The Federalist was first published in 1788 in New York by J. and A. McLean. It is No. 519 of Everyman's Library series, was first published in the series in 1911, and was reprinted twelve times. My copy was reprinted in 1917. The Federalist contains 85 essays, most of which first appeared in the newspapers of New York City. Alexander Hamilton, John Jay and James Madison all wrote under the pseudonym Publius, and sought to persuade the people of the State of New York to adopt the Constitution. Alexander Hamilton was the author of Federalist No. LXV.
From the New York Packet, Friday, March 7, 1788
THE FEDERALIST. No. LXV (Hamilton)
To the People of the State of New York:
The remaining powers which the plan of the convention allots to the Senate, in a distinct capacity, are comprised in their participation with the executive in the appointment to office, and in their judicial character as a court for the trial of impeachments. As in the business of appointments the executive will be the principal agent, the provisions relating to it will most properly be discussed in the examination of that department. We will, therefore, conclude this head with a view of the judicial character fo the Senate.On a side note, which is an end note as well, Alexander Hamilton cites De Lolme in The Federalist LXX.
A well-constituted court for the trial of impeachments is an object not more to be desired than difficult to be obtained in a government wholly elective. The subjects of its jurisdiction are those offences which proceed from the misconduct of public men, or, in other words, from the abuse or violation of some public trust. They are of a nature which may with peculiar propriety be denominated POLITICAL, as they relate chiefly to injuries done immediately to the society itself. The prosecution of them, for this reason, will seldom fail to agitate the passions of the whole community, and to divide it into parties more or less friendly or inimical to the accused. In many cases it will connect itself with the pre-existing factions , and will enlist all their animosities, partialities, influence, and interest on one side or on the other; and in such cases there will always be the greatest danger that the decision will be regulated more by the comparative strength of parties, than by the real demonstrations of innocence or guilt.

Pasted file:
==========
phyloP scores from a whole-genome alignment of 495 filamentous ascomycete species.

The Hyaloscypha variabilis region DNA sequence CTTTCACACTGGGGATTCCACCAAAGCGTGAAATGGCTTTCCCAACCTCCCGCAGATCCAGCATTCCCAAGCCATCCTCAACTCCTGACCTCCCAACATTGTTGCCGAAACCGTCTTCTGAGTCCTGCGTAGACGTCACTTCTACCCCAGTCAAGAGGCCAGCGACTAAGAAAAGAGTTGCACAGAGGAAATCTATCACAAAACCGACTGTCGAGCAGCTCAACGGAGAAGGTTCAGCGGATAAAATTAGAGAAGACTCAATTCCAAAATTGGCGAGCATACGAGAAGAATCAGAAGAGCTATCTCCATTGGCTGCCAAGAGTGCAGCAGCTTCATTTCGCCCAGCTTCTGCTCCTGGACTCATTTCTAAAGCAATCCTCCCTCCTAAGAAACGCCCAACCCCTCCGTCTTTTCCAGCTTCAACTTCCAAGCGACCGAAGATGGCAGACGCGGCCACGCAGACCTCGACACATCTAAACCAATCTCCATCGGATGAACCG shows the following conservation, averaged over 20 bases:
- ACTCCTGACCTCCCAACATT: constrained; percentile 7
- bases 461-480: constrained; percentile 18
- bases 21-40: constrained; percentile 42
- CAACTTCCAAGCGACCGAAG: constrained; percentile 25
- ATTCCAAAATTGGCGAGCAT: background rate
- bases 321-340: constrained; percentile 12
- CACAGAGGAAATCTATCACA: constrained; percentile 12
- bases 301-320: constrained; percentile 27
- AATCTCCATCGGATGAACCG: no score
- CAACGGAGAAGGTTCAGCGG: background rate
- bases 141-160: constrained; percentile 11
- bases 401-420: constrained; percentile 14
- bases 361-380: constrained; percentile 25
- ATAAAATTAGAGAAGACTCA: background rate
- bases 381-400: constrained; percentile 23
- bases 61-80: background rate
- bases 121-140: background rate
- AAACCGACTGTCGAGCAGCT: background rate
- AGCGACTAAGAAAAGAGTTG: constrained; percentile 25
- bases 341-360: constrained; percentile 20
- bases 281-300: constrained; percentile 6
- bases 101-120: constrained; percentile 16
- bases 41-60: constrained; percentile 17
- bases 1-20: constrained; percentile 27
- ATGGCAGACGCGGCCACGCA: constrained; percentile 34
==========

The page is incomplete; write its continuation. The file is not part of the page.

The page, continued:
The delicacy and magnitude of a trust so deeply concerns the political reputation of every man engaged in the administration of public affairs, speak for themselves. The difficulty of placing it rightly, in a government resting entirely on the basis of periodical elections, will be as readily perceived, when it is considered that the most conspicuous characters in it will, from that circumstance, be too often the leaders or the tools of the most cunning or the most numerous faction, and on this account can hardly be expected to possess the requisite neutrality towards those whose conduct may be the subject of scrutiny.
The convention, it appears, thought the Senate the most fit depositary of this important trust. Those who can best discern the intrinsic difficulty of the thing, will be least hasty in condemning that opinion, and will be most inclined to allow due weight to the arguments which may be supposed to have produced it (332,333)....